That Was The Month That Was: Christianity

While I didn’t do a lot of blogging during my travel course in Europe, I did try to keep up on my newsfeed. So as we near the end of January, I’ll share a couple of links wraps covering the whole month. I’ll come back to history and education tomorrow, but let’s start with the first overarching topic of this blog: Christianity.

Wear, Reclaiming Hope• I don’t feel like I’ve been mincing many words since Inauguration Day, but there’s no more bracing Christian voice in the mainstream media than Michael Gerson, who warned evangelical Trump backers that “they are in grave spiritual danger” and called again for Christianity to “[point] to a transcendent order of justice and hope that stands above politics.”

• So Michael Wear’s new book on politics, faith, and hope seems especially well timed. Here’s a first response from sociologist John Hawthorne.

(See also John’s Trump-inspired meditation on the Book of Daniel.)

• If you want to get a taste of Reclaiming Hope, consult Wear’s suggested list of political priorities for Christianity Today readers.

• How can American Christians pray for our new president, his administration, our nation, and the church? Subversively, wrote Rich Villodas, with an eye to Karl Barth’s observation that doing so “is the beginning of an uprising against the disorder of the world.”

• Mark Silk instead pointed to Jewish religious tradition: “To be sure, we Jews have been offering regular prayers for government leaders since the Middle Ages. But we also have a rich tradition of complaining to, arguing with, and assailing the powers that be — up to and including the highest one of all.”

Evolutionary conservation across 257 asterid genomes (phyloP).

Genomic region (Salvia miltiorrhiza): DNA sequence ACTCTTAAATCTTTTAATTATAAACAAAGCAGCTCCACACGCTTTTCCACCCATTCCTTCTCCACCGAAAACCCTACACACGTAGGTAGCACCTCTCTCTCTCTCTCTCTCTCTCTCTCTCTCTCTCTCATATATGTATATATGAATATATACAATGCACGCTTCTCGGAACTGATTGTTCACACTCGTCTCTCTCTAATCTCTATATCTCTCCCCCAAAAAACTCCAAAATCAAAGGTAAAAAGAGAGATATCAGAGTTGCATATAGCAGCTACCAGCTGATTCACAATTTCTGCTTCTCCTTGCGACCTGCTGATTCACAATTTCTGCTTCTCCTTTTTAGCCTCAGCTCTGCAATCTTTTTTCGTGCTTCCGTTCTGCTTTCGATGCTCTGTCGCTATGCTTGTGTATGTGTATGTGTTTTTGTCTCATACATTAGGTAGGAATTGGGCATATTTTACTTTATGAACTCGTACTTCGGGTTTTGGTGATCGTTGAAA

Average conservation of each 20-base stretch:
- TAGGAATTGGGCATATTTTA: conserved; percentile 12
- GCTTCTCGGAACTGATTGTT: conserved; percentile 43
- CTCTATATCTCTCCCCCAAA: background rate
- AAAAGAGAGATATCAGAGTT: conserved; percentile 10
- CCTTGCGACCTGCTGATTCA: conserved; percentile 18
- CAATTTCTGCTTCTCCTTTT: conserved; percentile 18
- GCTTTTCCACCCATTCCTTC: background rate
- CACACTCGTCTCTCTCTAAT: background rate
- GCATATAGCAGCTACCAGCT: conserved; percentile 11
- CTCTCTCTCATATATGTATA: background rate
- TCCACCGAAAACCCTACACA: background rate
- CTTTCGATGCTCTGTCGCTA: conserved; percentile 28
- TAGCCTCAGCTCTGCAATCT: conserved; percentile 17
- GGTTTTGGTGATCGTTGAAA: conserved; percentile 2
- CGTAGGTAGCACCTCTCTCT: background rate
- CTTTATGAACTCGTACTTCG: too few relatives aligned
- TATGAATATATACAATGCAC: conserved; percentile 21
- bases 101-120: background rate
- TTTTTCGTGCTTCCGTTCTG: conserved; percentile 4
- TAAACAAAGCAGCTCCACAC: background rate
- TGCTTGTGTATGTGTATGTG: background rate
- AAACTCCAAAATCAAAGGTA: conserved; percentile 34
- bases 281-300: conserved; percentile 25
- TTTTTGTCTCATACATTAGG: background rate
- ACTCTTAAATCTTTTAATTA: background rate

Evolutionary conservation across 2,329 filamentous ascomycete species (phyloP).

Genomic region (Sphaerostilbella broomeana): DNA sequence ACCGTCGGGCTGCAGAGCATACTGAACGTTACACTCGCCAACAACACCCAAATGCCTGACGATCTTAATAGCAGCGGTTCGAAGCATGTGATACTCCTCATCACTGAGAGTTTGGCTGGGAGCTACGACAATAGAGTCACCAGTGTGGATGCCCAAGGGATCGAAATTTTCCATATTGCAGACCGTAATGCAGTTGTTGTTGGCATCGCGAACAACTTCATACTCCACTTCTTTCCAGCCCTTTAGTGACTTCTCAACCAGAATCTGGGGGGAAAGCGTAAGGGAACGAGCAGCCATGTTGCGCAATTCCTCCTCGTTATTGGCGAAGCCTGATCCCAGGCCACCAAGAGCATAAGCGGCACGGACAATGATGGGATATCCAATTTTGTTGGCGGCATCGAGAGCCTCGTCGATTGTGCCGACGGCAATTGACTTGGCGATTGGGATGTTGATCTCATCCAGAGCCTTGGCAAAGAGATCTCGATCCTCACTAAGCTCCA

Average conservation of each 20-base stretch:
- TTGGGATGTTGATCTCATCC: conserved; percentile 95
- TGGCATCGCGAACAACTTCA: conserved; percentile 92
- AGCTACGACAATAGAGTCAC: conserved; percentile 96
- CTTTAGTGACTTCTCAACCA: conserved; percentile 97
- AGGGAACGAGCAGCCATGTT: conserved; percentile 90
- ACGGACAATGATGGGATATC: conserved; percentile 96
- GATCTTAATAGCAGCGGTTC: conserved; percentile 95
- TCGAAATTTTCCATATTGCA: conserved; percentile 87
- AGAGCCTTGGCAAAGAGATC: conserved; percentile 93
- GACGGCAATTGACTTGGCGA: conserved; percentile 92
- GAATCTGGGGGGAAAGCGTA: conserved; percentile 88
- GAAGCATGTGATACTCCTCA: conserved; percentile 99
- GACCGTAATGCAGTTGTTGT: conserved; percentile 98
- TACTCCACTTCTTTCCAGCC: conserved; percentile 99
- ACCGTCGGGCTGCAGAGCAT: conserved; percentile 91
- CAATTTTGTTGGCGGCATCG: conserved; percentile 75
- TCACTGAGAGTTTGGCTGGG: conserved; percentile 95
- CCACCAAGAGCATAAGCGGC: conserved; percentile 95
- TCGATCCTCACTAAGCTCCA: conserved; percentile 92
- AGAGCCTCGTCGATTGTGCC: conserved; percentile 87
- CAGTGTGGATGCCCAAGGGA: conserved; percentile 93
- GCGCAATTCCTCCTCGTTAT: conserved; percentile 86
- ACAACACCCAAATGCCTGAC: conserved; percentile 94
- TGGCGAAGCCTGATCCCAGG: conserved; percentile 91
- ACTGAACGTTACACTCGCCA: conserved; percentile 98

• Inspired by Volker Ulrich’s new biography of Adolf Hitler, Richard Kaufmann called on the church to respond to the Trump presidency by “[recovering] its Christian identity” and “[distinguishing] itself from any nationalistic religion.”

• Katelyn Beaty hoped that “for Christians of all political stripes, [Inauguration] day is simply a new day to practice the radical ordinariness of following Christ.”

Poster for Silence film• I’m as big a fan of Benedict Cumberbatch’s Sherlock as anyone, but is that characterization “a Christ figure par excellence… morally, intellectually, existentially superior to all those around him, the smartest guy in the room who happens to be the smartest guy in any room”?

• What happens to a method actor who goes through the Ignatian Exercises in order to prepare for a role as a 17th century Jesuit missionary? If he’s Andrew Garfield preparing for Martin Scorsese’s Silence, he falls in love with Jesus.

• Meanwhile, another Jesuit is becoming even more popular among Americans.

• Ronald Reagan famously presented his image of the Soviet Union as “evil empire” to a group of evangelicals. Will those Christians now support Donald Trump’s efforts to thaw relations with Russia?

• Like John Schmalzbauer, the loss of Books & Culture has me asking some tough questions: “Has the evangelical intellectual renaissance run its course? Do conservative Christian philanthropists care about the life of the mind? Can evangelicalism sustain a publication that bridges the ideological divide?”

• A reminder that “the first must-read Christian book of 2017” is now available for purchase.

• I’m currently contemplating a book project that would take me into the history of the “spiritual, but not religious.” That’s a growing group here in the year 2017 – but also a highly diverse, complex population.

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